With Republicans poised to take over the House in January, House Speaker Nancy Pelosi announced on Thursday that she would step down from her position as the top Democrat in the chamber, following through with the four-year term limit she set for herself the last time she was elected to the post.
“I will not seek re-election to the Democratic leadership in the next Congress,” Pelosi announced in a speech from the House floor, adding that she would continue to represent her constituents from San Fransisco.
“For me the hour has come for a new generation to lead the Democratic caucus that I so deeply respect, and I’m grateful that so many are ready and willing to shoulder this awesome responsibility.”
All eyes had shifted to Pelosi, the top Democrat in the House, after the chamber was called in favor of Republicans, who secured the 218 seats needed for a majority late Wednesday night. There are still seven seats in play.
Her decision to bow out is likely to lead to a massive shakeup for the Democratic caucus. A young generation of lawmakers have patiently been waiting in the wings to step into Pelosi’s shoes, and more leaderships positions could open up if Pelosi’s second- and third-in-command, House Majority Leader Steny Hoyer and House Majority Whip James Clyburn, follow Pelosi out the door.
Democratic strategist and CEO of Fireside Campaign Brad Bauman told Newsweek that whoever succeeds Pelosi “will have huge shoes to fill.”
“They are stepping into a role that has been held by the most effective party leader and House Speaker in the modern era…maybe ever,” Bauman said.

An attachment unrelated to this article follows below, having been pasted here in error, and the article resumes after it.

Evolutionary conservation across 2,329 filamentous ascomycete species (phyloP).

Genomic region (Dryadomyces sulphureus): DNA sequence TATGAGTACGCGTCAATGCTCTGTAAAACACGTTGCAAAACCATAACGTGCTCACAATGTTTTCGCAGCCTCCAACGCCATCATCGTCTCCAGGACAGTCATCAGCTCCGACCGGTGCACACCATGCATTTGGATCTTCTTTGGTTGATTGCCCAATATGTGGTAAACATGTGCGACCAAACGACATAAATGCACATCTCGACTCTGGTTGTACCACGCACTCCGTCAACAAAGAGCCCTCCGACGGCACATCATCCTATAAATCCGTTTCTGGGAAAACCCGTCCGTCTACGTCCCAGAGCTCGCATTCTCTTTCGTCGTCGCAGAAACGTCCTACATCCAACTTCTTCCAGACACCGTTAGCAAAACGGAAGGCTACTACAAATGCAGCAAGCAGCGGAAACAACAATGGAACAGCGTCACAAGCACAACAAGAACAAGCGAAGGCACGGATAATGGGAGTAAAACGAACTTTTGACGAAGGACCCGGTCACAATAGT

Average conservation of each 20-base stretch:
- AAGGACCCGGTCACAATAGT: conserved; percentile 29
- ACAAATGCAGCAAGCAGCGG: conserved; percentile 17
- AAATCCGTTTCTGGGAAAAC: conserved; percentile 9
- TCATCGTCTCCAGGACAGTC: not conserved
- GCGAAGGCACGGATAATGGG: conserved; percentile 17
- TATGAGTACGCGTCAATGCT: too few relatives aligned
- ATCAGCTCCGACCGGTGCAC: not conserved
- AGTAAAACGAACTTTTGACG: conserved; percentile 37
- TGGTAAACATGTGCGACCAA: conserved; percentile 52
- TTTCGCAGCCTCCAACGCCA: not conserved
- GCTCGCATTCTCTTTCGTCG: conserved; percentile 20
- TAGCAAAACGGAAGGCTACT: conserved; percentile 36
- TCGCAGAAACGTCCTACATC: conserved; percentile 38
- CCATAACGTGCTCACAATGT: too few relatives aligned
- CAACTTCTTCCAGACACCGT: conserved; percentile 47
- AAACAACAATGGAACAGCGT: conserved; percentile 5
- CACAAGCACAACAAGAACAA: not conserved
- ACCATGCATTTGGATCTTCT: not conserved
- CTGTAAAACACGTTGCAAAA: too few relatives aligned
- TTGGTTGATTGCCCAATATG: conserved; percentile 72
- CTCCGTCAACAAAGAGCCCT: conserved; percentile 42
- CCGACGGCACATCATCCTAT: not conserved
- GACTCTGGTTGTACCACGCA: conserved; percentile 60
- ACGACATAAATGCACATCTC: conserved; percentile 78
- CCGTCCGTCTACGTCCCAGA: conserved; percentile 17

Representative Hakeem Jeffries of New York has been long been thought of as the likeliest to replace Pelosi. Earlier this month, it was reported that the fifth-ranking House Democrat may have already clinched the job after privately meeting with Clyburn over his concern that votes could be split between him and Representative Adam Schiff, who is also reportedly vying for the position.
Members of his caucus have already signaled they are prepared to back Jeffries if he runs. Representative Joyce Beatty, who chairs the Congressional Black Caucus (CBC) told CNN on Thursday that she was “very comfortable” saying every CBC member would vote for Jeffries.
Bauman described Jeffries as a “natural choice” to succeed Pelosi, contending that the 52-year-old congressman has shown to have the same grit and determination that could successfully hold the Democratic caucus together.
Pelosi has represented California’s 12 Congressional District for 35 years and has been in Democratic leadership for more than half of her time in Congress. She was also the first woman elected to the Speakership and the first woman to lead a party in a chamber of Congress.
The speakership will now be handed over to House Republicans, who appeared to support the election of House Minority Leader Kevin McCarthy in a closed-door vote earlier this week. Holding the majority, the GOP will also dictate the legislative agenda for the second half of President Joe Biden‘s presidency.
It is not only the results of the midterm elections that were a factor in Pelosi’s seismic decision. The recent break-in of her San Fransisco home and violent assault on her husband, Paul, have also played a role in how the House Speaker views her future in Congress.
Speaking to CNN’s Anderson Cooper last week, she said her decision on staying or leaving Democratic leadership “will be affected about what happened the last week or two.” Asked if she was referring to the attack, Pelosi answered, “yes.”
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